Great businesses start with crisp concepts. But sometimes where great ideas begin is also where they finish in – in the mind.
For natural health and beauty company Ellen Jay, bringing an idea to the shelves of its domestic and international outlets involved a whole lot of confidence in the product.
Ellen Jay managing director James Redding, says the process began rather altruistically. It was while looking for a natural product for his daughter’s nappy rash that he cottoned onto the idea of the company’s flagship product The Invisible Glove. After think-tanking with his father Les, the pair set out to unearth the most natural product they could develop.
As an alternative natural cream to the petroleum-based products on the market, it has proved a hit with parents worldwide.
Geared for a potential AIM listing, the company is on the cusp of signing a distributor deal in the UK for 330,000 outlets. Other countries are banging on the door at Ellen Jay, with China, Lebanon and Thailand also queueing up for the product.
With fast food conglomerates also interested in the Invisible Glove for its staff to prevent skin irritation, the company is poised for 400 per cent growth over the next 12 months, with profits forecast of around $5 million.
“Skin irritation and blisters from wearing gloves is the No.1 cause of absenteeism at McDonalds and Hungry Jacks and we aim to rectify that,” says Redding.
The company recently signed an exclusive $9.5 million distribution deal with New Zealand’s largest pharmacy and health store wholesaler. Crombie and Price, which services all the 800 pharmacies and 300 health stores throughout New Zealand, will distribute the company’s products.
Under the Naturalene banner, the range includes a body wash, shampoo, insect repellant and decongestant.
Ellen Jay has agreed to supply its range of products to both Symbion Pharmacy Services and the Sigma Pharmaceutical Group, which combined represents more than 7500 chemists Australia wide.
The company has expanded over the past two years which includes taking larger production facilities in Loganholme and the purchase and installation of new manufacturing and bottling equipment to meet increased demand.
It became a limited company in April 2007 and released its first public share offer. The offer was filled and oversubscribed in two days. The injection of funds has facilitated substantial improvements in the business and the potential for exponential growth is high.
Company growth has been realised following two successive rounds of oversubscribed capital raisings through ASSOB.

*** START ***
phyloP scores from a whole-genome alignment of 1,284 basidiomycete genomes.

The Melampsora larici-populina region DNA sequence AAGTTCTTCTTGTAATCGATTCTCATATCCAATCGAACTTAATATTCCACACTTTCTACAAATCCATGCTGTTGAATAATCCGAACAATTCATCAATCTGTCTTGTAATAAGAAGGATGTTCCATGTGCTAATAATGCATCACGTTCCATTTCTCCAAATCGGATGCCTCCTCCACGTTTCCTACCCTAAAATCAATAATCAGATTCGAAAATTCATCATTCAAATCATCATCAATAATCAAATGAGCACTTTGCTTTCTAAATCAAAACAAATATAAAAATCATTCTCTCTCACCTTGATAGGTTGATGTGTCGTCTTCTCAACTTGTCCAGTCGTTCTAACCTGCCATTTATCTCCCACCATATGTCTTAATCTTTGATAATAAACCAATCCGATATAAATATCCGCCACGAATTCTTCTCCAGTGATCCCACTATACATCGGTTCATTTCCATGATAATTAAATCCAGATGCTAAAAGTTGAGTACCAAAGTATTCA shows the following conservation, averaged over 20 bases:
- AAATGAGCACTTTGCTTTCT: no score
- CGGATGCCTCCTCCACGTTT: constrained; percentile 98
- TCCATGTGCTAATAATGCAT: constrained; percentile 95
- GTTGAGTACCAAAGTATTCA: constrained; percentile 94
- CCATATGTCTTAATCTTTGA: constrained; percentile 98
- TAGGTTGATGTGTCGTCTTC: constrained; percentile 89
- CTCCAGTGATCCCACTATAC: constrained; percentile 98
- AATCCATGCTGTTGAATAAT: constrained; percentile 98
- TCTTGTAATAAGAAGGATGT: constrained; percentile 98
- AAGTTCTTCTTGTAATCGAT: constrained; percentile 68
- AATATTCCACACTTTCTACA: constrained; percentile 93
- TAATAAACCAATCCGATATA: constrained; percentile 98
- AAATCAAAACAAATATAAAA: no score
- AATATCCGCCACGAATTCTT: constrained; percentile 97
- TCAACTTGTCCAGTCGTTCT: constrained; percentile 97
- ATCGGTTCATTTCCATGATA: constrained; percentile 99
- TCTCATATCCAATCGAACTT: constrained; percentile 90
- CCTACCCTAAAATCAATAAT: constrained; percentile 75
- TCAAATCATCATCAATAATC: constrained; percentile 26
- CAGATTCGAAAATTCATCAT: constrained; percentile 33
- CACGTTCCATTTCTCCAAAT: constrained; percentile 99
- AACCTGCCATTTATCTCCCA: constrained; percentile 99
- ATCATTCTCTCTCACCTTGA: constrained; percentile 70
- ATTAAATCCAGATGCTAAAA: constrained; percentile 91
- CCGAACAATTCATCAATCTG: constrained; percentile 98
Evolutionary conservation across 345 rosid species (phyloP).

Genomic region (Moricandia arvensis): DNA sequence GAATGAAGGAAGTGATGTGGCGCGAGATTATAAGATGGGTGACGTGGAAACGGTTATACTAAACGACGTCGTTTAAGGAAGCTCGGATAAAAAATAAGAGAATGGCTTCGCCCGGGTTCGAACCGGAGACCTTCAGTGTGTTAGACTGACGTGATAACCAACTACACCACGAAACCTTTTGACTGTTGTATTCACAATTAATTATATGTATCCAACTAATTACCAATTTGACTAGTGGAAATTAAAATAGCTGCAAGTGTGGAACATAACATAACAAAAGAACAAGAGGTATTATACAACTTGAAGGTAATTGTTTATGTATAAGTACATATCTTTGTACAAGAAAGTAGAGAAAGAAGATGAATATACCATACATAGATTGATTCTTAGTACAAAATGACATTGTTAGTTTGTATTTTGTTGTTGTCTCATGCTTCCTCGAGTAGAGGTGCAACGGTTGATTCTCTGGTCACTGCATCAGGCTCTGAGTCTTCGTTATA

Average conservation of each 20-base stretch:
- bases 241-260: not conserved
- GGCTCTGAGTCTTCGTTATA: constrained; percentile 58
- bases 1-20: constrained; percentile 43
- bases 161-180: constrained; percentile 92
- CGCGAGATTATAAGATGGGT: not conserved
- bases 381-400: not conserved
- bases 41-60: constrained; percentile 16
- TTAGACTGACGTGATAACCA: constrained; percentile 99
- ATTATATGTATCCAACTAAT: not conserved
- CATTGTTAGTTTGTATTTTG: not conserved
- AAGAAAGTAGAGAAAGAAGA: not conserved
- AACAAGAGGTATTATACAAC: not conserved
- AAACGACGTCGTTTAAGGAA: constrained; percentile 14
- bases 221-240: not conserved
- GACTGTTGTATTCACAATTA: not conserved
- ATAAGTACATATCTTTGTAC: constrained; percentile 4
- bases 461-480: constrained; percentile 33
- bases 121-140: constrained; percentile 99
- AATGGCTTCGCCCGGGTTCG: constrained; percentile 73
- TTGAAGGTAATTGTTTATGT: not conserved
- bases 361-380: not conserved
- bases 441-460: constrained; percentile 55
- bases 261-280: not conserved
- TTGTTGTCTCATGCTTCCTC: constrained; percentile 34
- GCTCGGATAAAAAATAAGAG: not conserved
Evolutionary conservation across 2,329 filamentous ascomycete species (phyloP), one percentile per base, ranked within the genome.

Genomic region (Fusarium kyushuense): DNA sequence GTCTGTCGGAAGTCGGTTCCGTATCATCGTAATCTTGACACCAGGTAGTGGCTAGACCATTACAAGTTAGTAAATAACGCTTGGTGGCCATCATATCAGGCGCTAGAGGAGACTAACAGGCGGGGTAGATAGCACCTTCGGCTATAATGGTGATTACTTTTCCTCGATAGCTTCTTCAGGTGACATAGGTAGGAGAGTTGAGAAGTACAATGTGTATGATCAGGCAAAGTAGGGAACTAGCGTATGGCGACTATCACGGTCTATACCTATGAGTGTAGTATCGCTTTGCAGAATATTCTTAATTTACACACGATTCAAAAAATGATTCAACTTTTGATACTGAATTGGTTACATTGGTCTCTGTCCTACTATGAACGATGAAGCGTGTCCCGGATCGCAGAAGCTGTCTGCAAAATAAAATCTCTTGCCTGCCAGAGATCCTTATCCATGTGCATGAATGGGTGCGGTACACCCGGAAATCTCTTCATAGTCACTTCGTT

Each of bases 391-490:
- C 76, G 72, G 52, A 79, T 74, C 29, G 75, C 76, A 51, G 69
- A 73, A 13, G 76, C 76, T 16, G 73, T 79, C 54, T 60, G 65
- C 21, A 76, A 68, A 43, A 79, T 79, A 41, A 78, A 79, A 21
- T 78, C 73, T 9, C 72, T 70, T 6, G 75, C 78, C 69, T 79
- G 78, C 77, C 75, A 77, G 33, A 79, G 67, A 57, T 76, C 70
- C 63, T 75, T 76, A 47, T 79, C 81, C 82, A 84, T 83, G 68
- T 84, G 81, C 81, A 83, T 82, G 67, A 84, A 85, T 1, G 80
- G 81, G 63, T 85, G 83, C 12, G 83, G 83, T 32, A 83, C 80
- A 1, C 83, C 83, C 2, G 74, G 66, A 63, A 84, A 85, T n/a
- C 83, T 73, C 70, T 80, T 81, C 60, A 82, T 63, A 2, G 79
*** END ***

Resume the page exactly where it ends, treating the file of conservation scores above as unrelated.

Redding says it delivered first round investors an increase of 2000 per cent with shares re-selling through ASSOB’s secondary sales board for up to 20 cents a share.
ASSOB CEO Paul Niederer is banking on more companies like Ellen Jay to help bolster growth in the ailing venture capital market.
“It was buoyant before the crunch but it has picked up recently,” he says of the lower end capital raising landscape.
“It’s hard to pick the commercialisation of a product. Further down the track it will be more like matching companies. One of these services is an executive talent matching service designed in a similar vein to other well-known employment matching websites.”
Last year, 82 companies listed on ASSOB’s primary offering board with more than 85 per cent of new listings successful in raising capital. ASSOB’s value is now worth more than the Bendigo Stock Exchange ($469 million) and sits just behind Australia’s second largest trading board, the National Stock Exchange ($800 million).
“We have streamlined the structure and raised awareness to improve the legitimacy of the offer. Instead of guarding the IP, we have actually opened it up,” says Niederer of the structural changes to the business.
“For a long time now the sector has not been properly understood, and our aim is to ensure both company founders and investors have access to tools that will help them grow, ultimately boosting the sector.
“Given the current financial climate, with cash and listed companies proving volatile, the unlisted sector is offering excellent opportunities over and above these traditional investment channels.”
Niederer says most of the new initiatives will support high-growth companies to attract seed, expansion or special project equity capital. ASSOB has also established a company governance service designed to assist new company directors with their compliance duties.
“When a company raises capital from individuals or institutional investors, good corporate governance is essential and many directors simply don’t understand their responsibilities in this regard,” says Niederer.
ASSOB director Tony Puls, says a change to the platform provides new opportunities to professional service firms that are looking for a different source of revenue.
“We’re seeing a real tightening of access to capital – high-growth companies are really suffering at a time when they most need expansion funding,” he says.
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